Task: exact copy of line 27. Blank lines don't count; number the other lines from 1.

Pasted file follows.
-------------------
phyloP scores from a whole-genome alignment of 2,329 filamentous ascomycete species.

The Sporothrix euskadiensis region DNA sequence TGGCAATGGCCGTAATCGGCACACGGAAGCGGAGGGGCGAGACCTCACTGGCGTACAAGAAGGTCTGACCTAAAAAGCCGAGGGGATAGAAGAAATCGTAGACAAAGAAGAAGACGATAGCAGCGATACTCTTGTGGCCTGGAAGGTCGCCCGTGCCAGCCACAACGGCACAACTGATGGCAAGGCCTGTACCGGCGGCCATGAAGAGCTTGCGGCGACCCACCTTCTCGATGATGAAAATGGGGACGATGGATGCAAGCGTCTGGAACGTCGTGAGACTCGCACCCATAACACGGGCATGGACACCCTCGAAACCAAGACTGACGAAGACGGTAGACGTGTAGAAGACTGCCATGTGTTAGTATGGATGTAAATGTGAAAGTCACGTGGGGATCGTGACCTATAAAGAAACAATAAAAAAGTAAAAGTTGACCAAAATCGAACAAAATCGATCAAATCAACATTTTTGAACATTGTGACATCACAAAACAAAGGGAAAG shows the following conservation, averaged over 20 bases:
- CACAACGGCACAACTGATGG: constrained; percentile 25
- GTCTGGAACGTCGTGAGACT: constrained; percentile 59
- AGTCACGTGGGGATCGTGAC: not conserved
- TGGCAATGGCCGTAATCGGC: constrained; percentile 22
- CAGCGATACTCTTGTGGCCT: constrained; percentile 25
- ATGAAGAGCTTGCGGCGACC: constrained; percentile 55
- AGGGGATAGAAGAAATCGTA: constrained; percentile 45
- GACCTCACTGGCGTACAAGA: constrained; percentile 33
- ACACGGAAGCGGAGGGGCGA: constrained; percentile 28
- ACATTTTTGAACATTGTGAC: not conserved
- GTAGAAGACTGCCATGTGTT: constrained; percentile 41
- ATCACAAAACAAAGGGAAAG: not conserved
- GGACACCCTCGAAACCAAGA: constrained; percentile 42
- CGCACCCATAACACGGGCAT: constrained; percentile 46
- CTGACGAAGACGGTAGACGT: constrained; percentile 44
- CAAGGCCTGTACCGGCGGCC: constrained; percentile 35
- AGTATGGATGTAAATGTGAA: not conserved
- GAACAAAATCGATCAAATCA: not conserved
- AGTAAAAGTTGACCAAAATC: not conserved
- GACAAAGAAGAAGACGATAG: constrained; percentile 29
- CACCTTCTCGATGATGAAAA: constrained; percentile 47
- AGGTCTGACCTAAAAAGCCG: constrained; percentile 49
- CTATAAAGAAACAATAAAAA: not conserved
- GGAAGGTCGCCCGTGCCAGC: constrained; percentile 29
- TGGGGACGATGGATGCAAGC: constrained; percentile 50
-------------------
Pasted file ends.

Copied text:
- TGGGGACGATGGATGCAAGC: constrained; percentile 50